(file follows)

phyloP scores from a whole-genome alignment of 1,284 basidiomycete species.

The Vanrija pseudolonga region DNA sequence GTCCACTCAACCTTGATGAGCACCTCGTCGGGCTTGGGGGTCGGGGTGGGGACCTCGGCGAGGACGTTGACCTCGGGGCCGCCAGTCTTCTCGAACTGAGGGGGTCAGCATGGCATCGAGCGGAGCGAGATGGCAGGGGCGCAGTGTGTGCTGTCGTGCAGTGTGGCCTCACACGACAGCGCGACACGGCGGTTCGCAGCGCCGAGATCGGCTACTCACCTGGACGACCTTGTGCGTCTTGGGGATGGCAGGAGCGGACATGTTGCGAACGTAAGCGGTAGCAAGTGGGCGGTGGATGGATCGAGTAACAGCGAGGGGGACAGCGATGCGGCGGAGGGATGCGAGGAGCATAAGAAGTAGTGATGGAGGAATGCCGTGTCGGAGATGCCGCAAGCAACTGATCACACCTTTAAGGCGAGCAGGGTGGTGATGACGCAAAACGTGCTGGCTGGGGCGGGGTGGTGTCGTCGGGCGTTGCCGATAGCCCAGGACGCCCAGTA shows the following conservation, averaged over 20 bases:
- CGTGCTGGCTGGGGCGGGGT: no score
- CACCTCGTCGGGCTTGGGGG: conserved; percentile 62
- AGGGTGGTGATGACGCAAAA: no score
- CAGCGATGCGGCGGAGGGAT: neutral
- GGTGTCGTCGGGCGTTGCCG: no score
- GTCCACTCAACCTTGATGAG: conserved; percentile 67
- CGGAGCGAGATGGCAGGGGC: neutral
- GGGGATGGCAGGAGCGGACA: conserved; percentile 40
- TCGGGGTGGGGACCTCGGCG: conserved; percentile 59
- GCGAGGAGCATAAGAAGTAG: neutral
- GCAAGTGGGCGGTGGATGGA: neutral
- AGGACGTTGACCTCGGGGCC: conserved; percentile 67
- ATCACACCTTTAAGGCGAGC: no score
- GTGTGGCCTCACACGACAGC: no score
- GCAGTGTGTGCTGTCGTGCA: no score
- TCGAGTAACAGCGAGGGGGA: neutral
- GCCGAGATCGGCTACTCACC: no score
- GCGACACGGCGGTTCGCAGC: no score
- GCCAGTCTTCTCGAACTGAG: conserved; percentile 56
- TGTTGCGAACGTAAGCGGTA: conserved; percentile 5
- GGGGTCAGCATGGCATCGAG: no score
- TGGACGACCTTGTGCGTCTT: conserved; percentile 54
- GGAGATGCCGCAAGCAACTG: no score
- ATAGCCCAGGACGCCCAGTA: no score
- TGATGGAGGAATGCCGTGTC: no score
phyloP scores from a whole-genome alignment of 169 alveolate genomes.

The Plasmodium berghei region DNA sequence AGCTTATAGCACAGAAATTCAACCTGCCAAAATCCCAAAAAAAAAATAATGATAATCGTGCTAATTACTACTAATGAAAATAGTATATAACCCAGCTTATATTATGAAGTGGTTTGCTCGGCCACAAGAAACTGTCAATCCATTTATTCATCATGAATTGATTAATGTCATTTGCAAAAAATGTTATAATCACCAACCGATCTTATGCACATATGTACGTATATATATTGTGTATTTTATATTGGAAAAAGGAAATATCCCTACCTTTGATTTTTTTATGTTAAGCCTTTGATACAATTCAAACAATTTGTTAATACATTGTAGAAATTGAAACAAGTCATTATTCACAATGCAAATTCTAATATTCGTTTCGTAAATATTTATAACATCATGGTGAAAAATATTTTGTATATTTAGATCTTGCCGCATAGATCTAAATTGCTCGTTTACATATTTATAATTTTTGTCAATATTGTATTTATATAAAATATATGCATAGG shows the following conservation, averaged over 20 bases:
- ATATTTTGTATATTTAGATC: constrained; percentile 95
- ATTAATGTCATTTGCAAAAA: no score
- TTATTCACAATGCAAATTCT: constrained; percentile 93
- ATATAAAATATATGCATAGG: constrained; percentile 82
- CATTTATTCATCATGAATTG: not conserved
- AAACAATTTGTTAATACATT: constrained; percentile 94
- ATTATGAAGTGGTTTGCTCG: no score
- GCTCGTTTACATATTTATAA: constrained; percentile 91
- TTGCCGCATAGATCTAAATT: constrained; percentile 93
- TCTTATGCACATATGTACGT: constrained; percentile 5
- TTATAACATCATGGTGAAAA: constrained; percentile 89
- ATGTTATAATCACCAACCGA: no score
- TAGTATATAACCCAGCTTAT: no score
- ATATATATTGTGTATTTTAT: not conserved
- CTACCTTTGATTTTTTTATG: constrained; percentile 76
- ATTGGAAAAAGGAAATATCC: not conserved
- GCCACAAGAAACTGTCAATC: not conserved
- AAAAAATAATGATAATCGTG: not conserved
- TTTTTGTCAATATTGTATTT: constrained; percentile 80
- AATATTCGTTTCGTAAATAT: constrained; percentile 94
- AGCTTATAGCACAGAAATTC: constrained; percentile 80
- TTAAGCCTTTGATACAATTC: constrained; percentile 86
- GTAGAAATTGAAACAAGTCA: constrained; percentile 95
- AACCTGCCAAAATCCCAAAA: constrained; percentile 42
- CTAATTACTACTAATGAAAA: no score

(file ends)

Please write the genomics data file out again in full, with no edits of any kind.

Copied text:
phyloP scores from a whole-genome alignment of 1,284 basidiomycete species.

The Vanrija pseudolonga region DNA sequence GTCCACTCAACCTTGATGAGCACCTCGTCGGGCTTGGGGGTCGGGGTGGGGACCTCGGCGAGGACGTTGACCTCGGGGCCGCCAGTCTTCTCGAACTGAGGGGGTCAGCATGGCATCGAGCGGAGCGAGATGGCAGGGGCGCAGTGTGTGCTGTCGTGCAGTGTGGCCTCACACGACAGCGCGACACGGCGGTTCGCAGCGCCGAGATCGGCTACTCACCTGGACGACCTTGTGCGTCTTGGGGATGGCAGGAGCGGACATGTTGCGAACGTAAGCGGTAGCAAGTGGGCGGTGGATGGATCGAGTAACAGCGAGGGGGACAGCGATGCGGCGGAGGGATGCGAGGAGCATAAGAAGTAGTGATGGAGGAATGCCGTGTCGGAGATGCCGCAAGCAACTGATCACACCTTTAAGGCGAGCAGGGTGGTGATGACGCAAAACGTGCTGGCTGGGGCGGGGTGGTGTCGTCGGGCGTTGCCGATAGCCCAGGACGCCCAGTA shows the following conservation, averaged over 20 bases:
- CGTGCTGGCTGGGGCGGGGT: no score
- CACCTCGTCGGGCTTGGGGG: conserved; percentile 62
- AGGGTGGTGATGACGCAAAA: no score
- CAGCGATGCGGCGGAGGGAT: neutral
- GGTGTCGTCGGGCGTTGCCG: no score
- GTCCACTCAACCTTGATGAG: conserved; percentile 67
- CGGAGCGAGATGGCAGGGGC: neutral
- GGGGATGGCAGGAGCGGACA: conserved; percentile 40
- TCGGGGTGGGGACCTCGGCG: conserved; percentile 59
- GCGAGGAGCATAAGAAGTAG: neutral
- GCAAGTGGGCGGTGGATGGA: neutral
- AGGACGTTGACCTCGGGGCC: conserved; percentile 67
- ATCACACCTTTAAGGCGAGC: no score
- GTGTGGCCTCACACGACAGC: no score
- GCAGTGTGTGCTGTCGTGCA: no score
- TCGAGTAACAGCGAGGGGGA: neutral
- GCCGAGATCGGCTACTCACC: no score
- GCGACACGGCGGTTCGCAGC: no score
- GCCAGTCTTCTCGAACTGAG: conserved; percentile 56
- TGTTGCGAACGTAAGCGGTA: conserved; percentile 5
- GGGGTCAGCATGGCATCGAG: no score
- TGGACGACCTTGTGCGTCTT: conserved; percentile 54
- GGAGATGCCGCAAGCAACTG: no score
- ATAGCCCAGGACGCCCAGTA: no score
- TGATGGAGGAATGCCGTGTC: no score
phyloP scores from a whole-genome alignment of 169 alveolate genomes.

The Plasmodium berghei region DNA sequence AGCTTATAGCACAGAAATTCAACCTGCCAAAATCCCAAAAAAAAAATAATGATAATCGTGCTAATTACTACTAATGAAAATAGTATATAACCCAGCTTATATTATGAAGTGGTTTGCTCGGCCACAAGAAACTGTCAATCCATTTATTCATCATGAATTGATTAATGTCATTTGCAAAAAATGTTATAATCACCAACCGATCTTATGCACATATGTACGTATATATATTGTGTATTTTATATTGGAAAAAGGAAATATCCCTACCTTTGATTTTTTTATGTTAAGCCTTTGATACAATTCAAACAATTTGTTAATACATTGTAGAAATTGAAACAAGTCATTATTCACAATGCAAATTCTAATATTCGTTTCGTAAATATTTATAACATCATGGTGAAAAATATTTTGTATATTTAGATCTTGCCGCATAGATCTAAATTGCTCGTTTACATATTTATAATTTTTGTCAATATTGTATTTATATAAAATATATGCATAGG shows the following conservation, averaged over 20 bases:
- ATATTTTGTATATTTAGATC: constrained; percentile 95
- ATTAATGTCATTTGCAAAAA: no score
- TTATTCACAATGCAAATTCT: constrained; percentile 93
- ATATAAAATATATGCATAGG: constrained; percentile 82
- CATTTATTCATCATGAATTG: not conserved
- AAACAATTTGTTAATACATT: constrained; percentile 94
- ATTATGAAGTGGTTTGCTCG: no score
- GCTCGTTTACATATTTATAA: constrained; percentile 91
- TTGCCGCATAGATCTAAATT: constrained; percentile 93
- TCTTATGCACATATGTACGT: constrained; percentile 5
- TTATAACATCATGGTGAAAA: constrained; percentile 89
- ATGTTATAATCACCAACCGA: no score
- TAGTATATAACCCAGCTTAT: no score
- ATATATATTGTGTATTTTAT: not conserved
- CTACCTTTGATTTTTTTATG: constrained; percentile 76
- ATTGGAAAAAGGAAATATCC: not conserved
- GCCACAAGAAACTGTCAATC: not conserved
- AAAAAATAATGATAATCGTG: not conserved
- TTTTTGTCAATATTGTATTT: constrained; percentile 80
- AATATTCGTTTCGTAAATAT: constrained; percentile 94
- AGCTTATAGCACAGAAATTC: constrained; percentile 80
- TTAAGCCTTTGATACAATTC: constrained; percentile 86
- GTAGAAATTGAAACAAGTCA: constrained; percentile 95
- AACCTGCCAAAATCCCAAAA: constrained; percentile 42
- CTAATTACTACTAATGAAAA: no score